Leave the Night to God (Paperback)
Twelve-year-old Frankie Walker’s whole world is baseball, Daddy, and foxhunting. Daddy's stroke forces Frankie to learn to survive on his own—or become a permanent resident of the Missouri Orphan’s School and Residence. With the help of a fellow orphan, Frankie bolts the orphanage and hooks up with a Black barnstorming baseball team and their young, female pitcher, Linda. But nothing good can last. When Linda drops him at the bus station so he can join Daddy in Kansas, he's mistaken as Linda’s child and abducted by the Ku Klux Klan. Facing death by torture, Frankie is saved by Paul. When Frankie and Daddy finally reunite, Daddy's stroke has left him stiff and silent as a tombstone. There'll be no more nights chasing their foxhounds, but Frankie has learned on his long and harrowing journey that he’s a survivor. Set in America's Midwest of the 1950s, where racial injustice still has a tight grip, Leave the Night to God proves that kindness may be found in unexpected places, that “family” is not about the color of one’s skin, and to remain true to one’s values is what it means to be a man.
A former Marine, Pete Peterson’s work has appeared in publications as varied as Ravens Perch, Dead Mule School of Southern Literature, Charles Carter – A Working Anthology, Annals of America, and Stoneslide Collective. His After Midnight – A Short Story Collection (Pallamary Publishing) debuted in 2019. He resides in Southern California.
“Want to immerse yourself in a true to life ‘great escape’ seen through the eyes of an eleven-year-old? Put yourself in the hands of accomplished storyteller, R. L. Peterson, who makes you feel you’re in every scene of his fine work, Leave the Night to God. You won't regret it.” —Matthew J. Pallamary, awarding winning author of Land of No Evil; Phantastic Fiction - A Shamanic Approach to Story; Spirit Matters; PICAFLOR
“I absolutely loved Frankie. He may be 'tough as hickory and smart as a raven,' but he is still just a kid, innocent and caring, the kind of young boy you want to hug and reassure that everything will be okay, even as he faces situations no child should have to deal with. Leave the Night to God, R. L. Peterson’s latest take on the American family of the 1950’s is a story readers will long remember and really never put down. A great story of one young man’s battle to belong that readers will never forget.” —Michelle Ivy Davis, author of Evangeline Brown and the Cadillac Motel and Tales of a World Nomad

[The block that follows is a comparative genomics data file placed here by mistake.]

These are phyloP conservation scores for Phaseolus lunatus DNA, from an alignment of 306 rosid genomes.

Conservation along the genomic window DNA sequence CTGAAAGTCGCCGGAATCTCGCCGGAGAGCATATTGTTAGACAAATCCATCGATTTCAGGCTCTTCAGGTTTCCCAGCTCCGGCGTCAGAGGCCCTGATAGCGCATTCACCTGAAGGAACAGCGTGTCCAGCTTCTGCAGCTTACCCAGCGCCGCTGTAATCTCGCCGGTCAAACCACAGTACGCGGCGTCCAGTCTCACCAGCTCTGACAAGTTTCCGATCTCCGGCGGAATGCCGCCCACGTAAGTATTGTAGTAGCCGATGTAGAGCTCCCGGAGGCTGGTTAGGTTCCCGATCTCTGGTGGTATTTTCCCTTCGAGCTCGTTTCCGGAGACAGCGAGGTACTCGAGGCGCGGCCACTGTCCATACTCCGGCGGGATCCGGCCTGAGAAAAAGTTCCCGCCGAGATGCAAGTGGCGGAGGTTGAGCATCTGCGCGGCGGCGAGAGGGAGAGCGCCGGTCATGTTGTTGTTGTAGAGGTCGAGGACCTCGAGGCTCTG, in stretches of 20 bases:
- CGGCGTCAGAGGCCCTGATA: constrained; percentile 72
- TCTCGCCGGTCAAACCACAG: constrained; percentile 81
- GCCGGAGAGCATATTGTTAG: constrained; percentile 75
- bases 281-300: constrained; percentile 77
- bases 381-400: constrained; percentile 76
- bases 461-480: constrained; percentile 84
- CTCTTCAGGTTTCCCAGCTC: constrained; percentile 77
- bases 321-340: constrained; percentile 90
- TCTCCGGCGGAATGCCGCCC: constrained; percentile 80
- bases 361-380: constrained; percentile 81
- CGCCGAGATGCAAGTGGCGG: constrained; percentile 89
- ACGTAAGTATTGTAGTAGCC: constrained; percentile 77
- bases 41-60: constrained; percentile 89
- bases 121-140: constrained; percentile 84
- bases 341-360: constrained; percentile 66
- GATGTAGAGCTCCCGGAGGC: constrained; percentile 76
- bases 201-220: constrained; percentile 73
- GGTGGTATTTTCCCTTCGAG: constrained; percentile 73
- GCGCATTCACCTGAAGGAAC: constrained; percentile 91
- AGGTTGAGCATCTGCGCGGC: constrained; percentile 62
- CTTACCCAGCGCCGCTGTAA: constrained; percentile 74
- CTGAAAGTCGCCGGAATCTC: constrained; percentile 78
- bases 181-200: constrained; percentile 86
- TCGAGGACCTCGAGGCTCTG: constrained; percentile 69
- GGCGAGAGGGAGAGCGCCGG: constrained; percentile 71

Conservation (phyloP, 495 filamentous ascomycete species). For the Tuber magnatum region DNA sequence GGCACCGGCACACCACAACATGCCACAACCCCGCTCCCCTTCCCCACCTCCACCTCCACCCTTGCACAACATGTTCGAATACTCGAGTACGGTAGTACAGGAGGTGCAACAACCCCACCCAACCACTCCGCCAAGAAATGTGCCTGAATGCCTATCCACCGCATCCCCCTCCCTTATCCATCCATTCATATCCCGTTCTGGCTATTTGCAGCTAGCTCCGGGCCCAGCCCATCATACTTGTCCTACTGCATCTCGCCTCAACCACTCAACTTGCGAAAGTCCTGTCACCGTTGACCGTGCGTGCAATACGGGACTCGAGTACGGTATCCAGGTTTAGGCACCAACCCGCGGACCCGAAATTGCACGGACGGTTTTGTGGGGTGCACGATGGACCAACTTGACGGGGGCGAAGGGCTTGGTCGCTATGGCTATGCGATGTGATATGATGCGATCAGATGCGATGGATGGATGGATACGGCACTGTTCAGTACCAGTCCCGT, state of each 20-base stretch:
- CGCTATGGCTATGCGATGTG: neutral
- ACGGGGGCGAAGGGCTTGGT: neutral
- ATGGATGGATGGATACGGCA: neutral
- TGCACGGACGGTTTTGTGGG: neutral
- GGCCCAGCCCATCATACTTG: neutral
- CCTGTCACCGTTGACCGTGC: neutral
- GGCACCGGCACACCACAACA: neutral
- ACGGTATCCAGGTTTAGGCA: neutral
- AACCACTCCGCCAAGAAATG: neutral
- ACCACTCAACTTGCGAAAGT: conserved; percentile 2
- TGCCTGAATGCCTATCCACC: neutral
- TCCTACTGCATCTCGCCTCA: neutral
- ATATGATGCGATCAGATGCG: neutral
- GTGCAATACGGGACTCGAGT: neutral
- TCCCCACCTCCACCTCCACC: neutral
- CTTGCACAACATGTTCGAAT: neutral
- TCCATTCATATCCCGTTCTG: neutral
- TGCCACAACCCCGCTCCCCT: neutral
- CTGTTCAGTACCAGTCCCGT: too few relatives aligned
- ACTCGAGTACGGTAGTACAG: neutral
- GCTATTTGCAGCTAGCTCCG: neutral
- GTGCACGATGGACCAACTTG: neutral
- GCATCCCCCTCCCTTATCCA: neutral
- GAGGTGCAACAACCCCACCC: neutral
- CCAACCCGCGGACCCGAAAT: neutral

“R. L. Peterson’s work is mesmerizing. He presents believable characters in easy to visualize situations. His rich plotting and wonderful dialog puts the reader in the middle of the action and keeps him turning. Peterson's use of language, his humor, insights, and storytelling make Leave the Night to God a courageous work of modern literature.” —Clive Aaron Gill, author of French Perfume and More, The Best Transport Company, and The Great Betrayal
"R. L. Peterson is a genius storyteller. With every word he writes, the reader is convinced what he writes is real. His true to life characters, rich with human frailties, and the gut-wrenching circumstances each faces, and the settings, baptized with substantive historical elements, make Peterson's writing a masterpiece of fiction."—Tanya Ross, author of the Tranquility series
"A veteran, award winning writer, Peterson spins a great story using vocabulary that creates a tale even those with limited English skills will cherish.” —Shu Bethune Wang, author of Secrets of Words
“Leave the Night to God is beautifully written, almost poetic at times, while providing authentic period detail, and edge-of-your-seat action. The Ku Klux Klan captures Frankie and plans to give him a Firestone Necklace (a rubber tire around his neck, filled with gasoline and set on fire). Frankie escapes using guile and baseball pitching knowledge learned from Little Linda, the Black female pitcher of the barnstorming Kings. In these tense scenes, for the first time in fiction, that my research show, the reader learns the secret coded language the KKK speaks with and what it means. This alone should gain Peterson great acclaim. His description of Frankie’s escape, how Frankie uses his moxie to stave off capture is, pure and simple, fine literature.” —Collen Pallamary, author of Meet Bridgetown’s Sweetheart and The Vampire Preservation Society